August 8th, 2013

Julie Wu's The Third Son

Julie Wu's debut novel The Third Son (Algonquin Books, 2013) traces the life of a Taiwanese boy through WWII bombings, the Nationalist takeover of the island, and an eventual move to the United States for graduate education.

The first person narrator is Saburo, which is the Japanese name that he used throughout the first part of his childhood until the end of WWII when Japan lost control of Taiwan (which it held as a colony from 1895 to 1945). While he continues to use his Japanese name with his family, once the Nationalists take over the island, he publicly uses his Chinese name Chia-lin instead. This novel is interesting in many ways for how it deals with the complicated history of colonialism and language in Taiwan.

Saburo is the third son in his family, and his parents treat him rather poorly, always heaping praise, food, and attention on the eldest son Kazuo instead. Further alienating him in his parents' eyes, at least in his own understanding, is that his younger brother died when they were both little boys who ran around together outside late into the evening. Saburo always felt that he was being punished for letting his brother die (though his brother died of pneumonia, not something Saburo was really responsible for).

Surrounded by an uncaring family, Saburo makes his way through his childhood and young adulthood with the help of a cousin, Toru, who not only helps him with malnourishment and physical weakness by treating him with intravenous nutrients but also encourages him to think and study, ignoring expectations of others like his parents and eldest brother that he amount to nothing in life.

(Spoiler alert.... the following paragraphs summarize broad narrative arcs in the novel...)

The novel begins with a bombing scene when Saburo is in school. The American planes are bombing the island, and the Japanese planes are fighting them off. Saburo runs away from the bombs with Yoshiko, a girl he finds again when he is older and whom he eventually marries. The novel is very much about this idealized relationship that not only spans gaps of time but also in the second half of the novel a transnational distance when Saburo leaves Yoshiko in Taiwan with their newborn son to study engineering in the United States.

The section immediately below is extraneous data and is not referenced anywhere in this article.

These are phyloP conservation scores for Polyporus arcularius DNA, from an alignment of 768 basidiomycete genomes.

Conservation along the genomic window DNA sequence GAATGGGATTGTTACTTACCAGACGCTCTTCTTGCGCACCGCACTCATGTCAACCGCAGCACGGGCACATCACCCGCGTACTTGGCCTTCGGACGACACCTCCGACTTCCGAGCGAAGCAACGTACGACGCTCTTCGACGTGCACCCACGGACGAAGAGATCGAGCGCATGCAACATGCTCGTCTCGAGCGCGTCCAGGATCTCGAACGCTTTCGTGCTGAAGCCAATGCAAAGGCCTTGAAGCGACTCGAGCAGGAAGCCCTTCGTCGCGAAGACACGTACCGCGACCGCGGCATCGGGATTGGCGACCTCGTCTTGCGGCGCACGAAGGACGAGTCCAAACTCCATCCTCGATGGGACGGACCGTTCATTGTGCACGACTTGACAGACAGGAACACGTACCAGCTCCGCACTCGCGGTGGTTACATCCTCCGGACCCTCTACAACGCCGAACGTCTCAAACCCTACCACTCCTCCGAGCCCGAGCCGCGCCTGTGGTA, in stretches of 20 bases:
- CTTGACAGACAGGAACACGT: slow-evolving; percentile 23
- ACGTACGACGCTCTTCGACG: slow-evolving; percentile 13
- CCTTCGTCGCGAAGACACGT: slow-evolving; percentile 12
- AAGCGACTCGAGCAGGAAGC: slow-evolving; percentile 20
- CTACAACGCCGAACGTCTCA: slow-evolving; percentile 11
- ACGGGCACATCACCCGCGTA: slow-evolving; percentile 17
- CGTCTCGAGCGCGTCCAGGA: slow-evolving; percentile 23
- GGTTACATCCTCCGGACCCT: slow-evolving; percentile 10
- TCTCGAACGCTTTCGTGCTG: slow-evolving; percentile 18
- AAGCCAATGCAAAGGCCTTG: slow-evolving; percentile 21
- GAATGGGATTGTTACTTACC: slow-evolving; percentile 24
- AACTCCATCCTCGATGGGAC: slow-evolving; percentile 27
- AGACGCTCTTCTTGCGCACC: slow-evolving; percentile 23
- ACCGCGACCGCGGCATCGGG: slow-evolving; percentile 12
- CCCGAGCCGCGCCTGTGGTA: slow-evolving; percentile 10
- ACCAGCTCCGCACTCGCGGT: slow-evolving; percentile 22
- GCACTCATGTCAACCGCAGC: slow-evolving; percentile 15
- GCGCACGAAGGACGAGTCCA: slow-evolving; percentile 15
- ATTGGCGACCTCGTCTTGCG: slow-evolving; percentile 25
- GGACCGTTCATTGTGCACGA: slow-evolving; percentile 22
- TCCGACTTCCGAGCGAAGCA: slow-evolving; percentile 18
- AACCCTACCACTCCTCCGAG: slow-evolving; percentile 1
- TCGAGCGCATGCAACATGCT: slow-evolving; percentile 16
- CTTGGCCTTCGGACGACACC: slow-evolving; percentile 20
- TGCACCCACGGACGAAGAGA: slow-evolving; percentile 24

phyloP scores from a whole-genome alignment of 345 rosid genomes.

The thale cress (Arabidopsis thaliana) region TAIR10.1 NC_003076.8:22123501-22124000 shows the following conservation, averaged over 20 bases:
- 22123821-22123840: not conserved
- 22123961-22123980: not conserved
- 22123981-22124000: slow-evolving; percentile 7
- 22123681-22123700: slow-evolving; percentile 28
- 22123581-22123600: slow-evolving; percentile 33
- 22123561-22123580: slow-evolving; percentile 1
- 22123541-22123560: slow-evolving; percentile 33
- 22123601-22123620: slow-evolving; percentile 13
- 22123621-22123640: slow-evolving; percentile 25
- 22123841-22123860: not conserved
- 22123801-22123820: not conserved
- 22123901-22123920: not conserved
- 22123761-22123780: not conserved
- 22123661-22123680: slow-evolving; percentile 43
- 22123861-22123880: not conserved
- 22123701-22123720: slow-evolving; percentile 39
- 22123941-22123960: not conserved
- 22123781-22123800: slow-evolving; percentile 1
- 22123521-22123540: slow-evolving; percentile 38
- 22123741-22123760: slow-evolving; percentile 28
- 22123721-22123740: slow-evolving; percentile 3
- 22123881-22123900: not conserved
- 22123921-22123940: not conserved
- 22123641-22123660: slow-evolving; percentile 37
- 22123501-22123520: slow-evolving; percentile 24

At the heart of this novel, though, is how Saburo fights against the way his family always puts him down and the way he was never encouraged to succeed or ever treated lovingly. His resolve to succeed in school is all the more important because his parents, especially his mother, only ever expected the oldest son Kazuo to succeed and funneled all the resources (food, tutor, etc.) to him alone. Saburo, through determination, intelligence, and quite a bit of resolve to fight against the way people including his own family put him down, tests into the best middle school. But his headstrong belief in independence gets him expelled, and he then decides not to pursue the usual educational path of going to only the top schools, enrolling in a junior college instead to learn how to fix radios. Despite this "failure" (his brother does go to the top school, Taiwan University), Saburo then takes the examination to obtain a visa to go study abroad in America and passes. His brother never even attempts to the exam out of fear of failure. The second half of the novel follows Saburo in his time at the South Dakota School of Mines and Technology and the University of Michigan at Ann Arbor. Again through extraordinary determination, despite not having obtained a bachelor's degree in Taiwan, he finishes a master's degree in a year and then pursues coursework for a doctorate while teaching.

I found the novel fascinating for its tracing of a crucial span of Taiwan's history, from WWII until the 1960s. Wu does a wonderful job of weaving in the political situation, including a recounting of the events of February 28, 1947 when Nationalists and Taiwanese faced off, resulting in weeks of protests and many deaths. She characterizes the difficult dynamics of living under Japanese as well as Nationalist rule, especially in the figure of Saburo's father who as a politician had to learn to play the game under different regimes of power. Underneath the political narrative, Wu offers a harrowing narrative of family dynamics and how favoritism and underhanded dealings with family members create rifts and hurt.
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